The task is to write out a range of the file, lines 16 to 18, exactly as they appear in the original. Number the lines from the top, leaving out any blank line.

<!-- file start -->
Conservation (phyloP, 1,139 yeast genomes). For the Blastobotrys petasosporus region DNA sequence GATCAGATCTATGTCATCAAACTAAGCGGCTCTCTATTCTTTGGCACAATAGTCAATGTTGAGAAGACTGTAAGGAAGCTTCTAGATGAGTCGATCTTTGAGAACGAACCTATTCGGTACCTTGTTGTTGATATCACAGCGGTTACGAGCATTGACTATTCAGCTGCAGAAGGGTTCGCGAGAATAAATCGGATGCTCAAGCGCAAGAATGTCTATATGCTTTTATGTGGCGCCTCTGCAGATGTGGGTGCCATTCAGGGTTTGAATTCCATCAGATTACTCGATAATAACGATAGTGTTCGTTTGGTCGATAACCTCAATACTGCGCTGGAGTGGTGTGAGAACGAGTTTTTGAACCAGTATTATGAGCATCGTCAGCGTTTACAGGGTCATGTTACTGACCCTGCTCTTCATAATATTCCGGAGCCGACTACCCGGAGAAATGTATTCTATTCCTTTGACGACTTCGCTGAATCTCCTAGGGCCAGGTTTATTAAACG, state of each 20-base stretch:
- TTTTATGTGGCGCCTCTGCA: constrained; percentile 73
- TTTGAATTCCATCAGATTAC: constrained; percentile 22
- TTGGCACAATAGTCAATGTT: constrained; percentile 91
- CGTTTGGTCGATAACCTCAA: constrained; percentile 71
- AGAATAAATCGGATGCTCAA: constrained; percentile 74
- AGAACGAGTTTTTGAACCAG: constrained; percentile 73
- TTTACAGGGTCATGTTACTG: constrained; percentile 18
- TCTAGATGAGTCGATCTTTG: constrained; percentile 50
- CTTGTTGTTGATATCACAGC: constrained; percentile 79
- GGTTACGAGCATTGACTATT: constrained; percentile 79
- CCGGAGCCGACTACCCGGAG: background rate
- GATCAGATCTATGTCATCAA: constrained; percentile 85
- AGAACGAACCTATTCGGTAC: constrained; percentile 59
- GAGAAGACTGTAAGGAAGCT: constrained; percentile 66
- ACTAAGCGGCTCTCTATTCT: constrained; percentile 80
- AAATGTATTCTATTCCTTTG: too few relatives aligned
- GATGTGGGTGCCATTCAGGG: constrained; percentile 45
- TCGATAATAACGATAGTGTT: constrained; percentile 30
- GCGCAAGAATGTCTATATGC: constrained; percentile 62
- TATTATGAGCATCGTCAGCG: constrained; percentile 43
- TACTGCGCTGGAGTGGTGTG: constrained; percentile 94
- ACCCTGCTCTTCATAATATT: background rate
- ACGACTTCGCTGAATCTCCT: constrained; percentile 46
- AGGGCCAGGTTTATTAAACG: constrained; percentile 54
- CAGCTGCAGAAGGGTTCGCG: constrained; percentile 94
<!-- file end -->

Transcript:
- ACTAAGCGGCTCTCTATTCT: constrained; percentile 80
- AAATGTATTCTATTCCTTTG: too few relatives aligned
- GATGTGGGTGCCATTCAGGG: constrained; percentile 45